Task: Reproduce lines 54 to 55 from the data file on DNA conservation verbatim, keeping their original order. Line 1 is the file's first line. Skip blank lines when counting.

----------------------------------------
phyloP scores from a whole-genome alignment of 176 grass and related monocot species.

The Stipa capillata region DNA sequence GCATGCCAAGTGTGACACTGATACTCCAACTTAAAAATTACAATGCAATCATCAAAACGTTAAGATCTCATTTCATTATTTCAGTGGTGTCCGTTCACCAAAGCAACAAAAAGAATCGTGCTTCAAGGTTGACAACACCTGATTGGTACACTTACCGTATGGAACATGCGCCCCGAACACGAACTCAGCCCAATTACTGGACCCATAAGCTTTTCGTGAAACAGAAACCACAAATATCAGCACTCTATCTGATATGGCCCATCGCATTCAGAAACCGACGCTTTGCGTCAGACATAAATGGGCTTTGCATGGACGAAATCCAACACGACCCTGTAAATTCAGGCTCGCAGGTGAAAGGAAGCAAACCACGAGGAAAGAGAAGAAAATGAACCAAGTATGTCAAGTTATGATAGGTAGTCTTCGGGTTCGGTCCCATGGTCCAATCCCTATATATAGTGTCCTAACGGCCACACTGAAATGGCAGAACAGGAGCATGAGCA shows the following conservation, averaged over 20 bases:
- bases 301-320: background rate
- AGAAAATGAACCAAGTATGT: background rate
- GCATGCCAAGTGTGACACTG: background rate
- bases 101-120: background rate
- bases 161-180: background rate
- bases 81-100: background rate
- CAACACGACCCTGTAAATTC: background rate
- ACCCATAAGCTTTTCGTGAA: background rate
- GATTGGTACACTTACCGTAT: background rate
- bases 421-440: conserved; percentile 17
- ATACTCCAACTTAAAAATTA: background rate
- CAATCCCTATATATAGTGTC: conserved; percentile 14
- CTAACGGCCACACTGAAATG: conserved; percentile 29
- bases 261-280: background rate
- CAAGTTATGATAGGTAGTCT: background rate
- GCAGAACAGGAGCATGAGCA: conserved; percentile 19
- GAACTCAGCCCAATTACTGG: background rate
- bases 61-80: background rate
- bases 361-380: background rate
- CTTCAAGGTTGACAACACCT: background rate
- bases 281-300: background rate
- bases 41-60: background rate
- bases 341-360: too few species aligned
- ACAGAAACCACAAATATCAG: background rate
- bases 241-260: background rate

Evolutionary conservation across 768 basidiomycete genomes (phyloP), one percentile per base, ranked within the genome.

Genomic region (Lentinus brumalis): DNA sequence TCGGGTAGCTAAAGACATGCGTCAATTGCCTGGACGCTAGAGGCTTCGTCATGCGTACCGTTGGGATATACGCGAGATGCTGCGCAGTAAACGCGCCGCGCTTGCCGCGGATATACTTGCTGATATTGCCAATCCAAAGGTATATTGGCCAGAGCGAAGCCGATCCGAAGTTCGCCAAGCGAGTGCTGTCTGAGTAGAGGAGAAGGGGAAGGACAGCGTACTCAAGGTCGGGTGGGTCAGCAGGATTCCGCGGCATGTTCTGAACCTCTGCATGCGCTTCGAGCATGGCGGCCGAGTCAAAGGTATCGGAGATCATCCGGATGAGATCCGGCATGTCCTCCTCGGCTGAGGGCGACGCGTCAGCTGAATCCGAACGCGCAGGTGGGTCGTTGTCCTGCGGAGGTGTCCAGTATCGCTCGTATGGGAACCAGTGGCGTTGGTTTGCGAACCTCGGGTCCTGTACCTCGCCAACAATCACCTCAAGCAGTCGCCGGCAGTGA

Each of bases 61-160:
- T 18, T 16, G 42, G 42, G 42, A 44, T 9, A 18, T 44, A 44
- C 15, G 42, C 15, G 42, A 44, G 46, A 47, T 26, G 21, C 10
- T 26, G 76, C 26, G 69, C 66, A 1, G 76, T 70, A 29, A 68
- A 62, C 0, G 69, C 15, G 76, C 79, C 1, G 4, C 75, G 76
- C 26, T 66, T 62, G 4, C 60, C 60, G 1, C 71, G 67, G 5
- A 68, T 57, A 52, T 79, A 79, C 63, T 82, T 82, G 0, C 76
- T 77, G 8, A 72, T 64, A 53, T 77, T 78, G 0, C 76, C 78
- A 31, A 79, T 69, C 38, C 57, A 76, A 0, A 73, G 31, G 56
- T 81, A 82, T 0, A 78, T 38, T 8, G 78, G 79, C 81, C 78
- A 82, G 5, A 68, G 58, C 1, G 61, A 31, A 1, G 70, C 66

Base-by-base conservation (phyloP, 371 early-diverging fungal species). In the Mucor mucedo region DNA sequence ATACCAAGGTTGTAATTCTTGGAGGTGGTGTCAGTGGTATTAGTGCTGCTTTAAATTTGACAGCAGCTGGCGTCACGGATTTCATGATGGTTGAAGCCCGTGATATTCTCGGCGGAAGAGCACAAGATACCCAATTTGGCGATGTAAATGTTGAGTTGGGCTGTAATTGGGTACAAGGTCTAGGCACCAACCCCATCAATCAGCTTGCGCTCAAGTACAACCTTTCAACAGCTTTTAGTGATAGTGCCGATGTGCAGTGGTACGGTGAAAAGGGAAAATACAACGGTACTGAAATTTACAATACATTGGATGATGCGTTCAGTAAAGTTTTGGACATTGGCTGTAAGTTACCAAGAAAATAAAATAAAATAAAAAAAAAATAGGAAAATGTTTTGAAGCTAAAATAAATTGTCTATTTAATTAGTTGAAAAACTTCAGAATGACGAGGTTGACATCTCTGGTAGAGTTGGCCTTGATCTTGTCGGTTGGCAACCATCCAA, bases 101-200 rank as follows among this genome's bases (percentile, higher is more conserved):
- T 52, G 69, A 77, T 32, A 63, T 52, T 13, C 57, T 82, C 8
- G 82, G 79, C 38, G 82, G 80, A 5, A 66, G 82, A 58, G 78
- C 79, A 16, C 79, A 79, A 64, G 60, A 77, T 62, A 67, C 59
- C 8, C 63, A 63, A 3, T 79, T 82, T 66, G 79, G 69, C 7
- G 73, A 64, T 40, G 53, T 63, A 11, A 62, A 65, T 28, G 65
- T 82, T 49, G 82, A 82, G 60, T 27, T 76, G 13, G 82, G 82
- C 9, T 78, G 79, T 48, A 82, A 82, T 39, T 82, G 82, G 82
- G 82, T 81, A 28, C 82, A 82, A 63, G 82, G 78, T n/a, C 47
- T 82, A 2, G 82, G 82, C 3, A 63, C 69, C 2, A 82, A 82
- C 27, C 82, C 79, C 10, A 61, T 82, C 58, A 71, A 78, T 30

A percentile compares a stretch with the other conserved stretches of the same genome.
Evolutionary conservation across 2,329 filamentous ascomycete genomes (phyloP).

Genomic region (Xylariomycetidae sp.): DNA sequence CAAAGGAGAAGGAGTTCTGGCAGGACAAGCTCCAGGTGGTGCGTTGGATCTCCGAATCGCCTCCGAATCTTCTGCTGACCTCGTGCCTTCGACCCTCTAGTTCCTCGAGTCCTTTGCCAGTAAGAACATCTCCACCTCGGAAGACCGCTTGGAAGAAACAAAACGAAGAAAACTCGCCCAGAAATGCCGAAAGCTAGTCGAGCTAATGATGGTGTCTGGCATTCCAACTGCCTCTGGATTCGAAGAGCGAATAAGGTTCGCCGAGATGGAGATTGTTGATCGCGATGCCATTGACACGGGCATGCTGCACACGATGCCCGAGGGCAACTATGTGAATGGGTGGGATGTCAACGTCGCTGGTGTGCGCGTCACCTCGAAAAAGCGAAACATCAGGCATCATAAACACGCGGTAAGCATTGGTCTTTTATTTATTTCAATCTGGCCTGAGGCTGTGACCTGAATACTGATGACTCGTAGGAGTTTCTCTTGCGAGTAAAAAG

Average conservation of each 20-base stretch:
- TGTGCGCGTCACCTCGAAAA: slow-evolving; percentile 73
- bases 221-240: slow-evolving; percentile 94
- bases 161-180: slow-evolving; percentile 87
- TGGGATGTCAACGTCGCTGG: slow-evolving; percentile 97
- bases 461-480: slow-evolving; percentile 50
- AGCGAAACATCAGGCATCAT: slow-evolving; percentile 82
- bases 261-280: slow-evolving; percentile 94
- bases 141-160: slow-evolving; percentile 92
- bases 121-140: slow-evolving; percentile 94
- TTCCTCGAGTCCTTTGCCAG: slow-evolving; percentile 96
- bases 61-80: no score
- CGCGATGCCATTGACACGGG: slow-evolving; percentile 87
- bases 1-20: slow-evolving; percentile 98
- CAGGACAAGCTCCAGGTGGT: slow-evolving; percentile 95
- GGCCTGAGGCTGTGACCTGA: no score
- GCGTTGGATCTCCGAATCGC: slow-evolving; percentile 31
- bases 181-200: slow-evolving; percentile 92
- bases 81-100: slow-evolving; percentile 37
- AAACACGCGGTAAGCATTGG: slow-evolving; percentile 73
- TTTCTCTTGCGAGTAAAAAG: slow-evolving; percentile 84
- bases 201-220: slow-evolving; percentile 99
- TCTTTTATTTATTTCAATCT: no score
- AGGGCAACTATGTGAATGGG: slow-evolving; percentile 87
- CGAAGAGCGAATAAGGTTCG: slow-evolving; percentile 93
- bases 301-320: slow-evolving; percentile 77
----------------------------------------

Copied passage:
Genomic region (Xylariomycetidae sp.): DNA sequence CAAAGGAGAAGGAGTTCTGGCAGGACAAGCTCCAGGTGGTGCGTTGGATCTCCGAATCGCCTCCGAATCTTCTGCTGACCTCGTGCCTTCGACCCTCTAGTTCCTCGAGTCCTTTGCCAGTAAGAACATCTCCACCTCGGAAGACCGCTTGGAAGAAACAAAACGAAGAAAACTCGCCCAGAAATGCCGAAAGCTAGTCGAGCTAATGATGGTGTCTGGCATTCCAACTGCCTCTGGATTCGAAGAGCGAATAAGGTTCGCCGAGATGGAGATTGTTGATCGCGATGCCATTGACACGGGCATGCTGCACACGATGCCCGAGGGCAACTATGTGAATGGGTGGGATGTCAACGTCGCTGGTGTGCGCGTCACCTCGAAAAAGCGAAACATCAGGCATCATAAACACGCGGTAAGCATTGGTCTTTTATTTATTTCAATCTGGCCTGAGGCTGTGACCTGAATACTGATGACTCGTAGGAGTTTCTCTTGCGAGTAAAAAG

Average conservation of each 20-base stretch: